History and Culture on The Big Island

 
Click here to purchase vintage Hawaiian postershttp://affiliates.allposters.com/link/redirect.asp?AID=1580762952&PSTID=1&LTID=5&lang=1&startat=http%3A%2F%2Fwww%2Eallposters%2Ecom%2F%2Dst%2FHawaiian%2DTravel%2DAds%2DVintage%2DArt%2DPosters%5Fc50099%5F%2Ehtmhttp://livepage.apple.com/shapeimage_2_link_0

On-Your-Own Touring

Printer-friendly Versionf


Kailua Village Walking Tour

The 90-minute guided stroll includes a 24-page booklet with over 40 archival photographs of Kailua Village. To make reservations or for more information call (808)938-8825 or email khs@konahistorical.org.


Place of Refuge Walking Tour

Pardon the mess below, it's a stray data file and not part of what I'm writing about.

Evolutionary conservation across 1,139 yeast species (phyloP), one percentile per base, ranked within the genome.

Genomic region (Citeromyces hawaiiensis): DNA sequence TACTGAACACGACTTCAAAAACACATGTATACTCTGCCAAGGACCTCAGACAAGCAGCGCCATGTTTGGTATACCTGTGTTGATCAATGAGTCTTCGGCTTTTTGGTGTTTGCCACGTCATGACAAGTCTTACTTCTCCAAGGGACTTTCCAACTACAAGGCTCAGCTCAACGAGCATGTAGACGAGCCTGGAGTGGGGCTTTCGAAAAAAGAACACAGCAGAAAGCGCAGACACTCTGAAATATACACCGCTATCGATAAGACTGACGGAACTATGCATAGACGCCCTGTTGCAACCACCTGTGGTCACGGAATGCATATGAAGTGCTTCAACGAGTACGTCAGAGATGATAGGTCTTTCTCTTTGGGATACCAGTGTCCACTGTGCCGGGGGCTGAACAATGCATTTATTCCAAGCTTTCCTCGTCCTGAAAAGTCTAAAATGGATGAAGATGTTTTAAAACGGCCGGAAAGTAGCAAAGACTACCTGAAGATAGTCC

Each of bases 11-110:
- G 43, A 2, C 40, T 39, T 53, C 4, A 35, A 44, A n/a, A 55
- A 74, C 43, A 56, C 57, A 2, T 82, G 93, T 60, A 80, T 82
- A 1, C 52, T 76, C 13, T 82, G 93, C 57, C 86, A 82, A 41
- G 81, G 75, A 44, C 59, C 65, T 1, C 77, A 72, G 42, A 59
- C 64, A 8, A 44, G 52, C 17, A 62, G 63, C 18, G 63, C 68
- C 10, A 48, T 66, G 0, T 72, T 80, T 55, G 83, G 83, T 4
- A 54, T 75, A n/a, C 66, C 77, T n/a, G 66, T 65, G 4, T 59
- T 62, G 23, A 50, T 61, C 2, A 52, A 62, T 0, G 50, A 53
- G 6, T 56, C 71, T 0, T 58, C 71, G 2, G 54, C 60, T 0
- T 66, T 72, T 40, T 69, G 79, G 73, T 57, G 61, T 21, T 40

In old Hawaii, laws, or kapu, governed every aspect of Hawaiian society. If you had broken a law, the penalty was death. Your only option for survival was to elude your pursuers and reach the nearest pu`uhonua, or place of refuge. To learn more about Hawaiian culture and customs take a self-guided walking tour at this National Historical Park, or better yet visit during a cultural festival (click here for a schedule of events).


Coffee Farm Walking Tour

Coffee is an important cash crop on The Big Island. Stop at the Greenwell Coffee Farm for a tour that explains how coffee was processed ‘back in the day’. Tours run continuously from 8am through 4:30 p.m. Monday through Sunday.


Guided Petroglyph Tour

Walk back through Hawaiian History on this narrated guided tour of a Hawaiian petroglyph field. The free tour leaves from the King’s Shops at the Waikoloa Village daily from 10:30 a.m. - 11:30 a.m.